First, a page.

Written by: Carroll Jenkins on September 24th, 2011
Theatrical Release Date: Italy, 1976
Director: Giorgio Mariuzzo
Writers: Giorgio Mariuzzo, Antonio Racioppi
Cast: Al Cliver, Clara Hopf, Federico Boido, Corrado Olmi, Rocco Oppedisano, Henry Kalter, Nadir Brown, Raul Cabrera, Piero Mazzinghi, Ely Galleani, Frank Warner, Robert Thomas, Eugen Bertil, Mario Maranzana
DVD released: November 14th, 2008 (German DVD Release), April 12th, 2006 (Spanish DVD Release)
Approximate running time: 86 Minutes (German DVD Release), 77 Minutes (Spanish DVD Release)
Aspect Ratio: 1.85:1 Anamorphic Widescreen (German DVD Release), 1.66:1 Letterboxed Widescreen (Spanish DVD Release)
Rating: N/A (German DVD Release), 18 (Spanish DVD Release)
Sound: Dolby Digital Mono Italian, Dolby Digital Mono German (German DVD Release), Dolby Digital Mono Spanish (Spanish DVD Release)
Subtitles: N/A (German DVD Release), N/A (Spanish DVD Release)
DVD Release: Xcess (German DVD Release), Filmax (Spanish DVD Release)
Region Coding: Region 2 PAL (German DVD Release), Region 2 PAL (Spanish DVD Release)
Retail Price: OOP (German DVD Release), OOP (Spanish DVD Release)
This is a Spaghetti Western, so it shouldn’t be surprising that Fort Cobb was in Oklahoma, in the adjacent Comanche nation, rather than the Apache. It was made during the twilight years of the genre and reflects a harsh and brutal portrait of the wild west (and humanity in general) that is bleak and unforgiving, much in the vein of Keoma released the same year. Racism, hatred, greed, betrayal, hypocrisy, and violence all manifest themselves at every bend of the river. Also splashing around are bits of nudity and gore.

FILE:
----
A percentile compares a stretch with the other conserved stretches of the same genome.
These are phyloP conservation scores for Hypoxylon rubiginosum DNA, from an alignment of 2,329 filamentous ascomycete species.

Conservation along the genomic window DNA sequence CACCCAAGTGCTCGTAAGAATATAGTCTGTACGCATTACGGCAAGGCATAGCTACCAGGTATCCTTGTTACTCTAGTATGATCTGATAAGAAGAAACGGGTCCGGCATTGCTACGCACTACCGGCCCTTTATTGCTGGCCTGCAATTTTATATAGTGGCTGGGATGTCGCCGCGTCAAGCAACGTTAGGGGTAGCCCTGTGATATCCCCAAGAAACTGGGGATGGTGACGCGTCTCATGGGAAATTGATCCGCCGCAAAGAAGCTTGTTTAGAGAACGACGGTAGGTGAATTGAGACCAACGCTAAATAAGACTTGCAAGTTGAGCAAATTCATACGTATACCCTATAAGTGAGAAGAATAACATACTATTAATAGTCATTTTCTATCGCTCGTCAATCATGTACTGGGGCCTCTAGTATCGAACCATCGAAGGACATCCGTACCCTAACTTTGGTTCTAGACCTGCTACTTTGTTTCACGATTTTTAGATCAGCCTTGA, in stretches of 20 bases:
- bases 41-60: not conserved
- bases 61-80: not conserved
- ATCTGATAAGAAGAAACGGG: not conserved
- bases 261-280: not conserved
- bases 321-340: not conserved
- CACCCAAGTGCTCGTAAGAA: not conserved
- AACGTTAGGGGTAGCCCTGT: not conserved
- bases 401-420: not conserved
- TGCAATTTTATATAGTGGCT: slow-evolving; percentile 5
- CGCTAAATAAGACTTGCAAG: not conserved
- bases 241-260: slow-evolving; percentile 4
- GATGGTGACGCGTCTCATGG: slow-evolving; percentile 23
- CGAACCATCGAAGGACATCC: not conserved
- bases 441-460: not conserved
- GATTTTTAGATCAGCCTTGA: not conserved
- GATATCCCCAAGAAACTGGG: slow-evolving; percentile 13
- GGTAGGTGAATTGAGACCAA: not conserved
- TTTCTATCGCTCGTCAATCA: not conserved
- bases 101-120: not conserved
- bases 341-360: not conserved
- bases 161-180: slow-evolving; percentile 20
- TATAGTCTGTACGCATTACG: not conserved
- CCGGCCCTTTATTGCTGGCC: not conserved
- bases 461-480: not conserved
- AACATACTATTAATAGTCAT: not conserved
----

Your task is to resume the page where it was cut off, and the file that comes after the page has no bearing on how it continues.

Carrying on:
In between blossoms the ‘odd couple’ romance between Sunsirahe (‘Apache’) and Tommy. Yara Kewa is beautifully convincing and just plain beautiful as the titular character, and her brief nude scenes are highlights. But it’s the sleazy bit parts that really carry the film, and though direction and cinematography pale in comparison to Leone, the casting and ‘character’ performances repeatedly bring the master’s work to mind – they are that good. Also worthy are the intelligent and complex script and the exceptionally effective (though not iconic) musical score.
There are two OOP PAL releases, Spanish and German. The Spanish release is interesting because it cuts not only the violence and nudity, but much of the thought provoking (and possibly inflammatory) dialog. These nine minutes of cuts are scattered throughout the film, so suffice to say that if you haven’t seen the 86 minute [German] version then you haven’t really seen the film.
Apache Woman is a nihilistic western that presents love, understanding, and self sacrifice as noble and superior to the more base instincts, but not necessarily as victorious. It is an odyssey in every respect, and an unjustly overlooked and obscure swan song of the Spaghetti Western era.